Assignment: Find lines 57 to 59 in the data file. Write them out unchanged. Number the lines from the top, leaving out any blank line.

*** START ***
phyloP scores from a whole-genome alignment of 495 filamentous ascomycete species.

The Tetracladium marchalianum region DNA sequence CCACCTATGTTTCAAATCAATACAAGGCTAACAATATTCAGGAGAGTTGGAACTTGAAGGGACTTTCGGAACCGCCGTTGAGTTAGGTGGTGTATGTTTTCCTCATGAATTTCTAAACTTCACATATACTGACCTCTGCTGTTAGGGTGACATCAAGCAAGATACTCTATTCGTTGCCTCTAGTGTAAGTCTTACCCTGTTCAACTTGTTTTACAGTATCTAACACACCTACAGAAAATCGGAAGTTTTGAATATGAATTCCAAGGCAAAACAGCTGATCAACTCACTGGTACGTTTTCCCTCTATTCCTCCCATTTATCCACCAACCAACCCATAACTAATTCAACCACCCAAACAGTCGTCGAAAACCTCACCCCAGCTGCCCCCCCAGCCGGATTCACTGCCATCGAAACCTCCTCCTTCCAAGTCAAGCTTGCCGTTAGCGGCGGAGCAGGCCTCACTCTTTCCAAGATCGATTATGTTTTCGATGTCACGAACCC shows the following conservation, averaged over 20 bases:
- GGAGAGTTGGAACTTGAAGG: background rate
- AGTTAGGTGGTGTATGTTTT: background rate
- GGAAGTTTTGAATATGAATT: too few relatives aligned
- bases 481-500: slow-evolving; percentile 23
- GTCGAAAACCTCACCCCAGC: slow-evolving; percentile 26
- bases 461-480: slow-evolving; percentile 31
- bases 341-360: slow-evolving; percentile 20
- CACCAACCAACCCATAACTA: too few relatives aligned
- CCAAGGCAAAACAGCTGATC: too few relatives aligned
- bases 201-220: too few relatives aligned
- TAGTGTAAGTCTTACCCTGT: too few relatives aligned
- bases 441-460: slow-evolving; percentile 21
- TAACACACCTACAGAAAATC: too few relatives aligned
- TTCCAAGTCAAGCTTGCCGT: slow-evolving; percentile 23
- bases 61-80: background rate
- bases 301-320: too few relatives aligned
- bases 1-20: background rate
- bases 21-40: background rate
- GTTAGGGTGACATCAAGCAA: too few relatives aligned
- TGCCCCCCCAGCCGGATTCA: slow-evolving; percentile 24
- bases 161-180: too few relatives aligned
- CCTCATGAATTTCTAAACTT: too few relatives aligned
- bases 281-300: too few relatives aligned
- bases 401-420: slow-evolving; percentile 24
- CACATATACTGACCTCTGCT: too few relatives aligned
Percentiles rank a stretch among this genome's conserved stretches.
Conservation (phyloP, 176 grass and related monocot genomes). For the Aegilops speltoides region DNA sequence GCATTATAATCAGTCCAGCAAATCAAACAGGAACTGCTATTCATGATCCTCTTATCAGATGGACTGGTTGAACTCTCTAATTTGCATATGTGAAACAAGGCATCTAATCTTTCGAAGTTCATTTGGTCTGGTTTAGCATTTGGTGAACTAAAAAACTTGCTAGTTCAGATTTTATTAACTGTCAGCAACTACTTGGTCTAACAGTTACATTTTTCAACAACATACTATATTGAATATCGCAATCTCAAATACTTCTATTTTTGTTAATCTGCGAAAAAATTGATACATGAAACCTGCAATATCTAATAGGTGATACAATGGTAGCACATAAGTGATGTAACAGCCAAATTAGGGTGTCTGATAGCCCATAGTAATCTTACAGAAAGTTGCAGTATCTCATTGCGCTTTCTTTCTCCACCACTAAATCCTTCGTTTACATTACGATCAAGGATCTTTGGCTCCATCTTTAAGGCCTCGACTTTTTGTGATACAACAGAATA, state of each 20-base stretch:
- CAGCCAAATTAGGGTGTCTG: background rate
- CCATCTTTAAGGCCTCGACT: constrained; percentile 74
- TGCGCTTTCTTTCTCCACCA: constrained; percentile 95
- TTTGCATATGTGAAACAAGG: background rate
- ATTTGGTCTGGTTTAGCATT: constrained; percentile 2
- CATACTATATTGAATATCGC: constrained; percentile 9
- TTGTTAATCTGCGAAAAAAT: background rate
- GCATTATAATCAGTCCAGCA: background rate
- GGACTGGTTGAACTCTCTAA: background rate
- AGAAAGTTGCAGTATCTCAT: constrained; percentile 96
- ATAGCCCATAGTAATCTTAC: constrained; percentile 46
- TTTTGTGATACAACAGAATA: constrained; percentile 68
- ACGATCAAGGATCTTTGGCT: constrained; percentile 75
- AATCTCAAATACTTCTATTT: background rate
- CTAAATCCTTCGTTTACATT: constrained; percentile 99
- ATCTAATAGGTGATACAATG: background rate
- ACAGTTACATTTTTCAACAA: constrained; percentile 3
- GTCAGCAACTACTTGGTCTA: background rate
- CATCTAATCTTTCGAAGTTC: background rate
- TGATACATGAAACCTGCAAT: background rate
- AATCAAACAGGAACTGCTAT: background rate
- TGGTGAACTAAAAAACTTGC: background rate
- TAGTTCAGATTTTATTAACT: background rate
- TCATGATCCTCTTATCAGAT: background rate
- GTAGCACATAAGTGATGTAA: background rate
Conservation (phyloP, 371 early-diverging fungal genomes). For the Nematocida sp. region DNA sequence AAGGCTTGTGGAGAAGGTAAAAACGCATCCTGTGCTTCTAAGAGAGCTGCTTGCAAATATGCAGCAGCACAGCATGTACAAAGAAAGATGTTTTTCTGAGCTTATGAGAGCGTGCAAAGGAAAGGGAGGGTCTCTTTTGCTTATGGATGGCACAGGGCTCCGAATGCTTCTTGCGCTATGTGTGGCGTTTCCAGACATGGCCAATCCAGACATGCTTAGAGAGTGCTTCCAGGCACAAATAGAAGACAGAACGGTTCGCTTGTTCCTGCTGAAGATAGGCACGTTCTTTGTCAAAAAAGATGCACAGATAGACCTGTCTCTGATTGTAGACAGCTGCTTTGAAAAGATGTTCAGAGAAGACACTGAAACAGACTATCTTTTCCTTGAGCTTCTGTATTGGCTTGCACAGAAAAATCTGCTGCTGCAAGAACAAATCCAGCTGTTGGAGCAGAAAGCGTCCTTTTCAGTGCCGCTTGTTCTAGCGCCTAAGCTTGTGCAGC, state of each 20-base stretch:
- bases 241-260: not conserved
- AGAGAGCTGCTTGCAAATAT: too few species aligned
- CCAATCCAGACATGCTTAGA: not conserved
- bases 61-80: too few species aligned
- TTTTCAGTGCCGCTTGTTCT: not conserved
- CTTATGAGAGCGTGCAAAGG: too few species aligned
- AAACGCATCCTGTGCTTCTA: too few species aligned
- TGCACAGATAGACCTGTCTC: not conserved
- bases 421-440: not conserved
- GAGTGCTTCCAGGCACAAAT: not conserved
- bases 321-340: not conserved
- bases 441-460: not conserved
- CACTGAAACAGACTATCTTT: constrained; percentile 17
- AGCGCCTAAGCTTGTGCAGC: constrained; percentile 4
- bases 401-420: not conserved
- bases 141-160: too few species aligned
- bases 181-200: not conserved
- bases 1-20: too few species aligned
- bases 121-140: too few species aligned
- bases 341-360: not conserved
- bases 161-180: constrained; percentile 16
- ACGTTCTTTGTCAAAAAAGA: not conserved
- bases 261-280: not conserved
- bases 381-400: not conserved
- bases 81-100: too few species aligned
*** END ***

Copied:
- AGAGAGCTGCTTGCAAATAT: too few species aligned
- CCAATCCAGACATGCTTAGA: not conserved
- bases 61-80: too few species aligned